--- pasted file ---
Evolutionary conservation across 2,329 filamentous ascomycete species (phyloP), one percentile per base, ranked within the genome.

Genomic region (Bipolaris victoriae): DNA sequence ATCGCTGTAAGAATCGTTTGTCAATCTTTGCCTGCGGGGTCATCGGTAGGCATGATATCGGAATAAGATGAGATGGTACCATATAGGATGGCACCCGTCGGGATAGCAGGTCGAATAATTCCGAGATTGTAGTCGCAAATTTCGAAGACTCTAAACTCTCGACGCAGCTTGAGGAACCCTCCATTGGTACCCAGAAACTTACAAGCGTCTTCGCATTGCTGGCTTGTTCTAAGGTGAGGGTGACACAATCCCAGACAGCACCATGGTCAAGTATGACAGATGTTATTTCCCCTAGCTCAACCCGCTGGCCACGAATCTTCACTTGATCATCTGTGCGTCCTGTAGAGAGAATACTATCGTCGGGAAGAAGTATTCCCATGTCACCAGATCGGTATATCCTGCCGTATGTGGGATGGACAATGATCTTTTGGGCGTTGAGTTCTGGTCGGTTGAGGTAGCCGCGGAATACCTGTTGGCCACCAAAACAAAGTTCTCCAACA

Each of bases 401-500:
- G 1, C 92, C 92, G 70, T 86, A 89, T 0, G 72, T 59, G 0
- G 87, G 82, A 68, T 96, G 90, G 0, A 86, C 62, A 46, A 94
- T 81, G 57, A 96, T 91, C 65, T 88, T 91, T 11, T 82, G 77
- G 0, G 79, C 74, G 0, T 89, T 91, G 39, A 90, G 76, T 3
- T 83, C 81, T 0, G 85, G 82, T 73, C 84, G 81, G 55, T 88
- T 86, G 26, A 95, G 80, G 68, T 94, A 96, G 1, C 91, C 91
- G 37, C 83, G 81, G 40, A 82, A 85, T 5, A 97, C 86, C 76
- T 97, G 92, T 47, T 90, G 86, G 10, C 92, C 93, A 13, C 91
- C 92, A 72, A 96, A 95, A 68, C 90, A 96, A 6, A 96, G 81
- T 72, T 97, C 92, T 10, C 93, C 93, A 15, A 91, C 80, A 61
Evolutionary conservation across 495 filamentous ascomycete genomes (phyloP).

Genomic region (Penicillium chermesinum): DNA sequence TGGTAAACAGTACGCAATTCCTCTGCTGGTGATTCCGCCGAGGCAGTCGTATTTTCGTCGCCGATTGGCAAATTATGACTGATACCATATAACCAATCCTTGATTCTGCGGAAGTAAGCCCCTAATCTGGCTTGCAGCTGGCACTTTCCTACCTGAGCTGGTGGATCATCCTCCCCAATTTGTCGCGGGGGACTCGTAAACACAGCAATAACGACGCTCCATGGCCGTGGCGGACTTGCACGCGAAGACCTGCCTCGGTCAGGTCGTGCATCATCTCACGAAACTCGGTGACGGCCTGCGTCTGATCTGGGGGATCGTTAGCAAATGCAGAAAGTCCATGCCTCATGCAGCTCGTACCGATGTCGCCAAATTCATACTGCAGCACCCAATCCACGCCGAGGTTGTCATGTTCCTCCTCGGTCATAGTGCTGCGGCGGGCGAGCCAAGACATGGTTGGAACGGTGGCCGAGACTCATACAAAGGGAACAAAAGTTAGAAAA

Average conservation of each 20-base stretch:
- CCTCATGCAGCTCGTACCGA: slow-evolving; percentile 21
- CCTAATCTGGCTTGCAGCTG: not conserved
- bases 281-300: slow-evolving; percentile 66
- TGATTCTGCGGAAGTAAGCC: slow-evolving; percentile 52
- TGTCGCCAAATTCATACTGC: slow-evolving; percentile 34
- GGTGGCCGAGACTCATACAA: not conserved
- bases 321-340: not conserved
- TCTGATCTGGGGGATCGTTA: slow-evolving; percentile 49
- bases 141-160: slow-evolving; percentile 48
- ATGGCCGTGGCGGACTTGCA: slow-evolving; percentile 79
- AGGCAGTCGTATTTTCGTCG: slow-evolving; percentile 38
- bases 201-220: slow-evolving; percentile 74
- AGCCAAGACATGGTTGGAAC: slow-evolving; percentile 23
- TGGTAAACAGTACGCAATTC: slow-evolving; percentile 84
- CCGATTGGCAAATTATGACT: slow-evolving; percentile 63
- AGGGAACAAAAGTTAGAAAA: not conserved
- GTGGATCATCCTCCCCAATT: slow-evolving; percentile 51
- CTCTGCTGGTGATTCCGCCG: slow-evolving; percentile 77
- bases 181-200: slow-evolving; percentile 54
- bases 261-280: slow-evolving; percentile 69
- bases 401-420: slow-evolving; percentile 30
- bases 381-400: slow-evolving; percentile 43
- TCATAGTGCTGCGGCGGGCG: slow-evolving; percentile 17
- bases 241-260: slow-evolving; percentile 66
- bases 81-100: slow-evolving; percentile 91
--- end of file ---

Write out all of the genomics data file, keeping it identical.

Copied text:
Evolutionary conservation across 2,329 filamentous ascomycete species (phyloP), one percentile per base, ranked within the genome.

Genomic region (Bipolaris victoriae): DNA sequence ATCGCTGTAAGAATCGTTTGTCAATCTTTGCCTGCGGGGTCATCGGTAGGCATGATATCGGAATAAGATGAGATGGTACCATATAGGATGGCACCCGTCGGGATAGCAGGTCGAATAATTCCGAGATTGTAGTCGCAAATTTCGAAGACTCTAAACTCTCGACGCAGCTTGAGGAACCCTCCATTGGTACCCAGAAACTTACAAGCGTCTTCGCATTGCTGGCTTGTTCTAAGGTGAGGGTGACACAATCCCAGACAGCACCATGGTCAAGTATGACAGATGTTATTTCCCCTAGCTCAACCCGCTGGCCACGAATCTTCACTTGATCATCTGTGCGTCCTGTAGAGAGAATACTATCGTCGGGAAGAAGTATTCCCATGTCACCAGATCGGTATATCCTGCCGTATGTGGGATGGACAATGATCTTTTGGGCGTTGAGTTCTGGTCGGTTGAGGTAGCCGCGGAATACCTGTTGGCCACCAAAACAAAGTTCTCCAACA

Each of bases 401-500:
- G 1, C 92, C 92, G 70, T 86, A 89, T 0, G 72, T 59, G 0
- G 87, G 82, A 68, T 96, G 90, G 0, A 86, C 62, A 46, A 94
- T 81, G 57, A 96, T 91, C 65, T 88, T 91, T 11, T 82, G 77
- G 0, G 79, C 74, G 0, T 89, T 91, G 39, A 90, G 76, T 3
- T 83, C 81, T 0, G 85, G 82, T 73, C 84, G 81, G 55, T 88
- T 86, G 26, A 95, G 80, G 68, T 94, A 96, G 1, C 91, C 91
- G 37, C 83, G 81, G 40, A 82, A 85, T 5, A 97, C 86, C 76
- T 97, G 92, T 47, T 90, G 86, G 10, C 92, C 93, A 13, C 91
- C 92, A 72, A 96, A 95, A 68, C 90, A 96, A 6, A 96, G 81
- T 72, T 97, C 92, T 10, C 93, C 93, A 15, A 91, C 80, A 61
Evolutionary conservation across 495 filamentous ascomycete genomes (phyloP).

Genomic region (Penicillium chermesinum): DNA sequence TGGTAAACAGTACGCAATTCCTCTGCTGGTGATTCCGCCGAGGCAGTCGTATTTTCGTCGCCGATTGGCAAATTATGACTGATACCATATAACCAATCCTTGATTCTGCGGAAGTAAGCCCCTAATCTGGCTTGCAGCTGGCACTTTCCTACCTGAGCTGGTGGATCATCCTCCCCAATTTGTCGCGGGGGACTCGTAAACACAGCAATAACGACGCTCCATGGCCGTGGCGGACTTGCACGCGAAGACCTGCCTCGGTCAGGTCGTGCATCATCTCACGAAACTCGGTGACGGCCTGCGTCTGATCTGGGGGATCGTTAGCAAATGCAGAAAGTCCATGCCTCATGCAGCTCGTACCGATGTCGCCAAATTCATACTGCAGCACCCAATCCACGCCGAGGTTGTCATGTTCCTCCTCGGTCATAGTGCTGCGGCGGGCGAGCCAAGACATGGTTGGAACGGTGGCCGAGACTCATACAAAGGGAACAAAAGTTAGAAAA

Average conservation of each 20-base stretch:
- CCTCATGCAGCTCGTACCGA: slow-evolving; percentile 21
- CCTAATCTGGCTTGCAGCTG: not conserved
- bases 281-300: slow-evolving; percentile 66
- TGATTCTGCGGAAGTAAGCC: slow-evolving; percentile 52
- TGTCGCCAAATTCATACTGC: slow-evolving; percentile 34
- GGTGGCCGAGACTCATACAA: not conserved
- bases 321-340: not conserved
- TCTGATCTGGGGGATCGTTA: slow-evolving; percentile 49
- bases 141-160: slow-evolving; percentile 48
- ATGGCCGTGGCGGACTTGCA: slow-evolving; percentile 79
- AGGCAGTCGTATTTTCGTCG: slow-evolving; percentile 38
- bases 201-220: slow-evolving; percentile 74
- AGCCAAGACATGGTTGGAAC: slow-evolving; percentile 23
- TGGTAAACAGTACGCAATTC: slow-evolving; percentile 84
- CCGATTGGCAAATTATGACT: slow-evolving; percentile 63
- AGGGAACAAAAGTTAGAAAA: not conserved
- GTGGATCATCCTCCCCAATT: slow-evolving; percentile 51
- CTCTGCTGGTGATTCCGCCG: slow-evolving; percentile 77
- bases 181-200: slow-evolving; percentile 54
- bases 261-280: slow-evolving; percentile 69
- bases 401-420: slow-evolving; percentile 30
- bases 381-400: slow-evolving; percentile 43
- TCATAGTGCTGCGGCGGGCG: slow-evolving; percentile 17
- bases 241-260: slow-evolving; percentile 66
- bases 81-100: slow-evolving; percentile 91